Just… gorgeous. ‘Bigness’ seems almost like it was intended as something of a wry, ironic name, as Mr Darling deals in ostensibly small scale music. His songs can initially seem so slight, polite, inoffensive and casual, all linked with a voice so hesitant and unassuming that it’s the volume and urgency that a fruit fly might adopt if it wanted to get the waiter’s attention at Costa Coffee to inquire as to what was taken its Hazelnut Praline & Cream Latte so long but didn’t want to make too much fuss. The tags that the album is identified with on Bandcampare alternative; bedroom pop; christchurch; new zealand; pop; indie; indie pop; Christchurch, which tells you one thing… Well no, it firsts lets you know that Pickle Darling is from Christchurch, New Zealand, as he’s so keen for you to realise that that he states it twice, but the second thing that the tags tell you is that ‘Bigness’ is a bit of a cheery, unassuming and- in the words of Helltown– ‘bedroom bullshit‘ kind of record. It’ll be fine. It’ll be cheery, a little bit twee but well meaningfully pleasant. Most of all though, it’ll be small.
As you were no doubt taught in economics class, Joseph Schumpeter theorised that there were three distinct types of Miley Cyrus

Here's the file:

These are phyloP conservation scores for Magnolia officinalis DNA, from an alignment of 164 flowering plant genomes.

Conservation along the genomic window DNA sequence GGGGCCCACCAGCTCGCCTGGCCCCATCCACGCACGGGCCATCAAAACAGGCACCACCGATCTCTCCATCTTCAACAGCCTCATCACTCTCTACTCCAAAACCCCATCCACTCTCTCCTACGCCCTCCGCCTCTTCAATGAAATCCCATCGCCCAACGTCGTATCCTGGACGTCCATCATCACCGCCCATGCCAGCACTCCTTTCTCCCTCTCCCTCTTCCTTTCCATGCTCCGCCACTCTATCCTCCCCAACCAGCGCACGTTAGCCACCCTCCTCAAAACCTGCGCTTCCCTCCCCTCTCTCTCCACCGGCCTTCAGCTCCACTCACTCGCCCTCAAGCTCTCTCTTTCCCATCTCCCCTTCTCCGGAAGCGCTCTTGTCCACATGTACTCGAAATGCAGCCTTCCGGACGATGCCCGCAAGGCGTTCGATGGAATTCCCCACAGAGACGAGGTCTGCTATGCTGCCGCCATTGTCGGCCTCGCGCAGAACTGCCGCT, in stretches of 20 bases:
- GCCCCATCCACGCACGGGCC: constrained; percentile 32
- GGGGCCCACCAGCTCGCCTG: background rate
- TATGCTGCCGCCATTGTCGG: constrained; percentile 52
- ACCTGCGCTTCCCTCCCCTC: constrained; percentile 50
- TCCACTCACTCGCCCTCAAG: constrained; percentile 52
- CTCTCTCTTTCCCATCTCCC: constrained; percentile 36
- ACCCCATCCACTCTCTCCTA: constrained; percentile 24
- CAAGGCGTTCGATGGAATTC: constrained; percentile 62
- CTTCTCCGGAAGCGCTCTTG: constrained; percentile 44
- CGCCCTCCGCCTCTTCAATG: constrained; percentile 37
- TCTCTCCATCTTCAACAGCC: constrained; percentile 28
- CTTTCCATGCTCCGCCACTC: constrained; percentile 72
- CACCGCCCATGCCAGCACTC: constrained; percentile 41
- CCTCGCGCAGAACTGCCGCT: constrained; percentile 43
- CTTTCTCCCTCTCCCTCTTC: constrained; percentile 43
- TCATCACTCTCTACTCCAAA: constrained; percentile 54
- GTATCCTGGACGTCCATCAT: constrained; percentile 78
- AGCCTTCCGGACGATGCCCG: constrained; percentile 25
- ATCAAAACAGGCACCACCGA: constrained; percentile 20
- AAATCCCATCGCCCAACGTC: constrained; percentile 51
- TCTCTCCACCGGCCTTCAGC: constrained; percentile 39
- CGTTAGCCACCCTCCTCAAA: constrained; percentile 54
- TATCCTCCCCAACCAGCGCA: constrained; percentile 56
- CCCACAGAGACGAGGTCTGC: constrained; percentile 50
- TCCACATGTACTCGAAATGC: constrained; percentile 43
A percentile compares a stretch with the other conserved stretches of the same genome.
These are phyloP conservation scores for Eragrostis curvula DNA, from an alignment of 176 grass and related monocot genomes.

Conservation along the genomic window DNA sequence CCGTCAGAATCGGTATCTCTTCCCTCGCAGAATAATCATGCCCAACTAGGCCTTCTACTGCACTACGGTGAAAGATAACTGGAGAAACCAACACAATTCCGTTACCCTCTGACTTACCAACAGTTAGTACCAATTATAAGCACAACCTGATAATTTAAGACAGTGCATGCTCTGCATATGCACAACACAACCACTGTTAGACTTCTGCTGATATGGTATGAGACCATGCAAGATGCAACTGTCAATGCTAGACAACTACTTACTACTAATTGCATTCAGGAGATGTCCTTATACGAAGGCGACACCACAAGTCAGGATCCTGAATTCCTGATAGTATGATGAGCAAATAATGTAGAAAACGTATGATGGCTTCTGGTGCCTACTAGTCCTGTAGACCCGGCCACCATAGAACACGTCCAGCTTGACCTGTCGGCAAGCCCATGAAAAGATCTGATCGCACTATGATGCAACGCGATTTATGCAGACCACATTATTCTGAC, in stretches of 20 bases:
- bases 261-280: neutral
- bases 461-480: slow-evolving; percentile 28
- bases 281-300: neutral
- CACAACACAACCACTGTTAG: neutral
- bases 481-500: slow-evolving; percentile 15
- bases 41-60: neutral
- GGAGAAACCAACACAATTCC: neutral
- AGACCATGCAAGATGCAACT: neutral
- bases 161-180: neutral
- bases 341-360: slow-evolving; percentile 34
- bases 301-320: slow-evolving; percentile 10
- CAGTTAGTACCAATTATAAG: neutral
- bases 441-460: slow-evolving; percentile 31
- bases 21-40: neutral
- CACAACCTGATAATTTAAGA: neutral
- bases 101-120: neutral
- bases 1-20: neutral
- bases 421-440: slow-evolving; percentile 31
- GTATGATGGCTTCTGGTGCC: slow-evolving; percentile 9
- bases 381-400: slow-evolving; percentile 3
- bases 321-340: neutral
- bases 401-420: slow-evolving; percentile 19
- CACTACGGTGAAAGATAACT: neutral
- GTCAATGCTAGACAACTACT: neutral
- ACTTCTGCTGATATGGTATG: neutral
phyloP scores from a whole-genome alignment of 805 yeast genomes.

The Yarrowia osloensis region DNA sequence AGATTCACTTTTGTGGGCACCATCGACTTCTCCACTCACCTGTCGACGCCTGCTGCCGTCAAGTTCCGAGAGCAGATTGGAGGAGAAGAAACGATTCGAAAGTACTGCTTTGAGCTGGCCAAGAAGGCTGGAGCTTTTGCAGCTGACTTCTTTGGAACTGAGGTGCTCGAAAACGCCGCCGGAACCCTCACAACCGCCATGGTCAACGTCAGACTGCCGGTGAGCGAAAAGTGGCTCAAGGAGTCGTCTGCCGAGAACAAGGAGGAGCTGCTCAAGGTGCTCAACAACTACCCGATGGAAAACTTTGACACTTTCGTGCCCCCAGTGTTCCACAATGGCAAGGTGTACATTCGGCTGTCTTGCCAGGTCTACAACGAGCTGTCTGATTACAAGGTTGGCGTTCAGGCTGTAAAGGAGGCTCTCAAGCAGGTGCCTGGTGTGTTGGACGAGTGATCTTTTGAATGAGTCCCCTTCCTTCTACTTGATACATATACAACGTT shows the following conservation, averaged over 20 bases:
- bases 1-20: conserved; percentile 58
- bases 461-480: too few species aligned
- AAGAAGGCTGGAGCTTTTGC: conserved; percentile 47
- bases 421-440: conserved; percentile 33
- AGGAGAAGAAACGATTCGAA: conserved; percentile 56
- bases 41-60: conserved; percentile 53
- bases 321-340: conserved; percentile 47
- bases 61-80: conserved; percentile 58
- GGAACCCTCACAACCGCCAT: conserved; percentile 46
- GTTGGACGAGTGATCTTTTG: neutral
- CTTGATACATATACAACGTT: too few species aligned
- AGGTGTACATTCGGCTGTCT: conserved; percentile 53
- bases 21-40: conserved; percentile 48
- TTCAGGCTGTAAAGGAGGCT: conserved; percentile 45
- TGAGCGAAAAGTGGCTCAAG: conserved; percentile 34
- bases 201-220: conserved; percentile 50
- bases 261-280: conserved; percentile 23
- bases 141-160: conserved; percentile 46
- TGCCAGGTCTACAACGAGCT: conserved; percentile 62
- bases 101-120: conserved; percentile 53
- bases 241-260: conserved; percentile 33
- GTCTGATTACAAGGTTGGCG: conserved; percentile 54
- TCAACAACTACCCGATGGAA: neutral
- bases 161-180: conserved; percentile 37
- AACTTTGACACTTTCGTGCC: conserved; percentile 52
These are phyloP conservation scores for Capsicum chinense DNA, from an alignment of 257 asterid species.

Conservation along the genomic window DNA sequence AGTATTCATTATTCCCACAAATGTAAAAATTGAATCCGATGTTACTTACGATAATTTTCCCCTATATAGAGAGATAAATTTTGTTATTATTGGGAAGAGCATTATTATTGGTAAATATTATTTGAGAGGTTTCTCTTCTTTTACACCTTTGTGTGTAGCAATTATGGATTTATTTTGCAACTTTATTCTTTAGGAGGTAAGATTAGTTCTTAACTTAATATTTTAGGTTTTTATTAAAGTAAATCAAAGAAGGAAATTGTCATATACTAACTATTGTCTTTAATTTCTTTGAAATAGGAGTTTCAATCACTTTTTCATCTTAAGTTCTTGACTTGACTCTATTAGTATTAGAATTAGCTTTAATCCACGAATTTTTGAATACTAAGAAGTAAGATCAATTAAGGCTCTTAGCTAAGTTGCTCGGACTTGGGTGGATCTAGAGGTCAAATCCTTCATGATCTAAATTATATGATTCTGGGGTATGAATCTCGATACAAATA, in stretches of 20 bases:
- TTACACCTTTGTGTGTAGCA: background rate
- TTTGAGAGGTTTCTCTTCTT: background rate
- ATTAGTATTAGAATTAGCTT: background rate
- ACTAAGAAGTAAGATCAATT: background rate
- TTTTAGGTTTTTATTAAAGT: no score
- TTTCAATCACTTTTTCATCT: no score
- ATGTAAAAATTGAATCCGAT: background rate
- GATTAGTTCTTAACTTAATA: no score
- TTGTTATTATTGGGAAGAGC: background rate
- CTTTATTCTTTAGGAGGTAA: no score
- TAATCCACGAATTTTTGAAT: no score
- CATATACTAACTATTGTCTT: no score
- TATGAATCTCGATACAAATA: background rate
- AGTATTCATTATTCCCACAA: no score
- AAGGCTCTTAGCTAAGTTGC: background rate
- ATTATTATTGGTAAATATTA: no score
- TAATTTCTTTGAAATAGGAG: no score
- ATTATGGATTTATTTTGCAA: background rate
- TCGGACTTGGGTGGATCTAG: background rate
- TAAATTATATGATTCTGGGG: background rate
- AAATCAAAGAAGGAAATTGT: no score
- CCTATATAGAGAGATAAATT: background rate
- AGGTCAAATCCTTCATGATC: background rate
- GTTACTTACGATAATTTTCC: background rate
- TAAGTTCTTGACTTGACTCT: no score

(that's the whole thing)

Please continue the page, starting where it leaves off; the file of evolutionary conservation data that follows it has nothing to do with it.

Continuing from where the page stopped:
The ‘aw shucks, there do be a gorse darn boll weevil of pity in ma starched corn hat of love’ (or whatever) dull as dog’s pish Miley of 2017’s ‘Younger Now’, where Miley largely utilities bland country rock but always with the main aim of burrowing herself into the blandest playlists of the most anemic middle aged, middle class radio stations. Or whatever the 2019 version of radio is. Creepypasta subreddits, I think. This is the worst version of Miley Cyrus, artistically near worthless and so obviously desperate for commercial success. It was this version of Miley that Sebastian Piñera has attempted to introduce wholesale to Chile recently, and you can see how well that’s gone.
The occasionally very rewarding, occasionally teeth grindingly embarrassing ‘Yeah bitches! Check out the rims on my pelican fly! Diddy-de check yourself before you diddy-de fleek yourself! Mofo better represent ma’ sweet ass flumes!’ Miley, where she plays with ‘urban’* tropes that’s she’s not even close to feeling like she’s earned, trying so hard to try and ensure her Disney Channel past doesn’t interfere with her quest for credibility and LOOK HOW BIG THIS MOTHERFUCKING DOOBIE IS, BRO!! BRAP BRAP BRAP! Neoplatonist philosophers refer to this as ‘Michael Govian Miley‘.